November 15, 2010
Who knew traveling to Boise Idaho would prompt an existential crisis? I am not writing this to whine, complain or seek sympathy. I am just looking to process… and as a journalist (at heart) this is the easiest way.
I consider myself Euskaldun (Basque). I try to claim this identity as often as I can yet often feel like a fraud when I do. Yet here in Boise at a school earlier I met some kids who knew less Euskara (Basque) than I do and have never set foot in Euskadi but are Basque because of their bloodlines. Hardly seems fair to me. Unfortunately (or fortunately depending on who you look at it) I am what is called a third culture kid (TCK) meaning I am from one culture, raised in another, and am neither.
Being a TCK is frustrating and strange. Don’t get me wrong I would not have traded the opportunity to grow up in Spain for anything in the world. I loved it there and miss it. Boise and all its Basque culture is making me horribly homesick. But, my passport is a US passport meaning that, while I am homesick, that is technically not my home. Every time I explain I grew up in Spain and get asked where I was born I cringe. I feel judged that I am American yet claim another identity. I feel that the other person is thinking “oh well that isn’t much because it wasn’t that long of a period of time and it was years ago and she has a US passport.”
Other TCKs are often not much consolation. Did you know that even within TCKs there are hierarchies? If you were born abroad well then that just trumps everyone. I often feel that I “only lived in Spain for 8 years” because compared to other TCKs that isn’t very long. I feel like the light version of a TCK. Yet I hardly consider myself American. If I could claim a culture I would say I am Basque yet because I “only lived in the Basque country for 6 years” that is hardly long enough to consider that is who I am. Or is it? Who judges this?
Often when explaining about living overseas I state that I lived there for 8 years, came stateside for high school, then went abroad for another year to travel and go to school before settling at the U of O for college. I feel like the year abroad makes me seem a better TCK.
We moved to Spain, or better said Euskadi because we all know that is different from the rest of Spain, in time to start first grade. I did fourth grade in the US then did fifth and sixth in Euskadi. Seventh and eight were in Madrid and then high school was in the US. If you have known me for any length of time you have probably heard how hard it was for me to adjust to high school in the US. I wanted nothing more than to be back at home in Spain but was already at what should be my home in the US.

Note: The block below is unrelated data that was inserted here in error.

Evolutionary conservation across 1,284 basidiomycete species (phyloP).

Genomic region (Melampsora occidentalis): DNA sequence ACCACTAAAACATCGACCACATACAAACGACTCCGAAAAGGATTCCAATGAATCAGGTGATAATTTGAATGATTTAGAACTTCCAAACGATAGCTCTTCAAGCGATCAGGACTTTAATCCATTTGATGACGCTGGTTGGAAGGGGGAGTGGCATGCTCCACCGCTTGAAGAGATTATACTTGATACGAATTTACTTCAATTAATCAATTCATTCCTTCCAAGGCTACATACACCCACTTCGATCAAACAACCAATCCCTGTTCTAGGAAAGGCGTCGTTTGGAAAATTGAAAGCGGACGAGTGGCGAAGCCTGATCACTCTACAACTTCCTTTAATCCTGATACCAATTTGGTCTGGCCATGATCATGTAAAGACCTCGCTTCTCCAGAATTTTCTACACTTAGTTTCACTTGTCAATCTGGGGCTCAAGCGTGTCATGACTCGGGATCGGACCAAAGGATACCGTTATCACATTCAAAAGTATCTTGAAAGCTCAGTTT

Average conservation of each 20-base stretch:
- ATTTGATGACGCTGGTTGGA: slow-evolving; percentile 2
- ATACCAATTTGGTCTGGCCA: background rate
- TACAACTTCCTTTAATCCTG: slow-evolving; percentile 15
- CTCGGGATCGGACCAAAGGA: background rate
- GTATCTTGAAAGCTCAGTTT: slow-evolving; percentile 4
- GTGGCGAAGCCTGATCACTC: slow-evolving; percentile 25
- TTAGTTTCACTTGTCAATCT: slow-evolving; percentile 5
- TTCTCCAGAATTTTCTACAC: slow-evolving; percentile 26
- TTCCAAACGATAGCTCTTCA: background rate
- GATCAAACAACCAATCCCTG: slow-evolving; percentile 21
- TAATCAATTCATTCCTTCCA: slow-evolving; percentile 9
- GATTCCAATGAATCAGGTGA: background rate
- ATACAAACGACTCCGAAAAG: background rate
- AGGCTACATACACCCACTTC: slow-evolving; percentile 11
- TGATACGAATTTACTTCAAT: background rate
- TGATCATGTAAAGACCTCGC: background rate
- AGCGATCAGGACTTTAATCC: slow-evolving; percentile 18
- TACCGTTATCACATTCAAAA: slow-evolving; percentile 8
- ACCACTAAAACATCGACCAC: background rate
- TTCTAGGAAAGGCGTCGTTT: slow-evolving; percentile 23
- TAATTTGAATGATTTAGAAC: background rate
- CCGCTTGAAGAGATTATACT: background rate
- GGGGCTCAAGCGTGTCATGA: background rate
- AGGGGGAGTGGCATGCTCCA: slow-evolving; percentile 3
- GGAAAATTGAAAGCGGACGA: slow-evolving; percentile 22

There are parts of me that are decidedly American and other parts of me that are decidedly Basque. The American me is a foodie, who loves expensive things, and lives life at a breakneck speed. I drink too much coffee and love a real breakfast not just a pastry and un café con leche. The Basque side of me is hospitable, loves to feed everyone around me, and cooks really really well. Not to mention I am loud, outgoing, and most of all blunt. The Basque are quite blunt and often are described as harsh or in your face. I challenge you to say that doesn’t describe me.
One issue left to address are my tattoos. Both of my tattoos are Basque. I have a lauburu on my right shoulder and a small map of the baskque country with a heart cut out on the inside of my left ankle. I love them both to pieces and remind me daily of who I am or who it is that I am claim I am or who it is that I want to be. You pick which of those it is. At the end of the day I may or may not be Basque but at least two small parts of my skin are. I guess it my one small way of claiming the identity I want. No one can challenge my tattoos- they are Basque. Hopefully that makes me a little more Basque too.
So where does this leave me? Not sure. At least I have sympathy for anyone who has traveled or lived abroad. You tell me you lived in Rome for a year while your dad worked there and you miss it and want to go back? I get it. Sometimes things just feel right. For you Rome might feel right. For me being Euskaldun feels right.
Ps. Now I just need to learn the language fluently… If you are interested too you can start here http://es.wikibooks.org/wiki/Euskera but you need to speak Spanish first